by John Stremlau,
SUCCESSFUL elections were held in Sierra Leone this month, another African good news story barely noted amid the headlines of the latest conflicts in the Democratic Republic of Congo and the Middle East. But the 50-year sentence given to former Liberian head of state Charles Taylor earlier this year by an international tribunal for war crimes in Sierra Leone points to the history of horrors in that corner of Africa, which prompted journalist Robert Kaplan to famously forecast a “coming anarchy” — a proliferation of Sierra Leone-like failed states threatening global peace and security.
The source of such dire speculation now joins its other postconflict neighbours, Guinea, Côte d’Ivoire and Liberia, which since 2010 have held credible elections and are embarked on still-fragile processes of democratic development.
The results of Sierra Leone’s November 17 election were confirmed by its National Electoral Commission on Friday. A former insurance company executive and the incumbent president, Ernest Koroma, was sworn in a few hours later for his second and final five-year term, having defeated Julius Maada Bio by 58.7% of the vote to 37.4%. Voter turnout was 87.3%. This was Sierra Leone’s third national election and the first managed by Sierra Leone’s authorities since an internationally imposed settlement ended a decade of deadly conflicts in 2002.
The elections were remarkably transparent and well managed, including a new biometric system that registered a record 2.7-million voters without controversy. The African Union, the Carter Centre, the Commonwealth, the Economic Community of West African States and the European Union provided extensive, credible international observation. Of further reassurance to voters and a check on partisan abuse was the deployment of 9,000 domestic observers by the nongovernmental National Election Watch, plus there were at least twice that number of party monitors deployed at practically all 9,000 polling stations. Such comprehensive coverage may help explain the absence of formal complaints by party agents on election day and the kind of violence that marred the 2007 voting.
Bio appeared genuinely confident of victory when we met him on the eve of the election and was encouraged by a final rally of his supporters the night before that drew a boisterous crowd of about 50,000 supporters.
Bio’s party enjoyed the power of incumbency in 2007, but he reluctantly conceded when he was narrowly beaten by Koroma’s All People’s Congress (APC). Bio told us he would not concede without a fight this time.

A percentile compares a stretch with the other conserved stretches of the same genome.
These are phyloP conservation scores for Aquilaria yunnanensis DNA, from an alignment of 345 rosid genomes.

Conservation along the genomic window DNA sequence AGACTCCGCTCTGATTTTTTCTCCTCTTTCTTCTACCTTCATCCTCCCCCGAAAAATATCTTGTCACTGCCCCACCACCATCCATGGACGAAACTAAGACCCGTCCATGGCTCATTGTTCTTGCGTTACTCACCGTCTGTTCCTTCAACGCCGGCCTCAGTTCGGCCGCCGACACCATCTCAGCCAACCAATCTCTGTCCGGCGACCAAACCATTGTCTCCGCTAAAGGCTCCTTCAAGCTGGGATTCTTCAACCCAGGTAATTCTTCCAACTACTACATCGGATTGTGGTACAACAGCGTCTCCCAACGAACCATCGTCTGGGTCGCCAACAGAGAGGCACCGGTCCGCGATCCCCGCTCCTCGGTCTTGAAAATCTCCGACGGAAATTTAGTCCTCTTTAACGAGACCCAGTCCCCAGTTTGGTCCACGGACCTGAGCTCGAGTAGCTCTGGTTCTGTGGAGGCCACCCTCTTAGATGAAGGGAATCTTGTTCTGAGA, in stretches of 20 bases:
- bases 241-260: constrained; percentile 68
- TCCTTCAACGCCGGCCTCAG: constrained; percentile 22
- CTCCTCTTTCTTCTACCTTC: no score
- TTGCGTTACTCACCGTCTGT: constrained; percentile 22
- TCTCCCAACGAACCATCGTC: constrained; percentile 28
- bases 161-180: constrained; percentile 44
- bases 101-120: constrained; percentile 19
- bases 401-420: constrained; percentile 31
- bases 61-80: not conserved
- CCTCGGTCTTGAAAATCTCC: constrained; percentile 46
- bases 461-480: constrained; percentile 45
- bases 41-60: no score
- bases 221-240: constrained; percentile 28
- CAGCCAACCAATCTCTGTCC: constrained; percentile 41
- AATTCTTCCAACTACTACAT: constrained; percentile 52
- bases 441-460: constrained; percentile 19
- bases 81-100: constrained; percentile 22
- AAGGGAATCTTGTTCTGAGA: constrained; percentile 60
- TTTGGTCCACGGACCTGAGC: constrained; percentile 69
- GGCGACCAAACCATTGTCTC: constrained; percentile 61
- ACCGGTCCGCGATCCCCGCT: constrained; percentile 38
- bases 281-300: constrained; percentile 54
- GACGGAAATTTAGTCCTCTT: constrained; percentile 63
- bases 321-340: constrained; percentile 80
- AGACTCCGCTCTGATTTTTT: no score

Former Zambian president Rupiah Banda, the leader of the Carter Centre mission, told Bio he had accepted defeat reluctantly last year in a Zambian election for the good of his nation and in the knowledge that, like Sierra Leone, Zambia’s two-party system always holds promise of winning the next election. Thus far, Banda’s logic appears to be working.
Sierra Leone’s two-party system has been unusually durable, surviving even the bloody mayhem when warlords nearly destroyed the state and terrorised the people in the 1990s.
The APC was formed in 1962, an offshoot of the older Sierra Leone People’s Party (SLPP), which was founded in 1951 and has often held power. While the two parties are regionally based, with the APC predominant in the northern districts and SLPP across the south, Sierra Leone has not been afflicted by ethnic or religious conflict, with exemplary amity between Christians and Muslims.
Sierra Leone’s inclusive politics may soon rival the social climate in South Africa, including a high degree of religious tolerance. Political debate between the two main Sierra Leone parties may even be more open than under South Africa’s essentially one-party African National Congress rule. At least there are no parallels to the oddly opaque manoeuvres and musings in its meander to Mangaung.
The World Bank now estimates Sierra Leone’s economy will grow by 25% next year, albeit from a very low base, thanks to skyrocketing iron-ore exports.
This and other resource discoveries should also be of interest to South African businesses. And if increasingly competitive two-party politics can lead to greater transparency and accountability, this could blunt the threat of extreme corruption and allow the country’s newfound wealth to contribute to lasting peace and sustainable democratic development.
• Stremlau is vice-president in charge of the Carter Centre’s peace programmes and observed Sierra Leone’s election.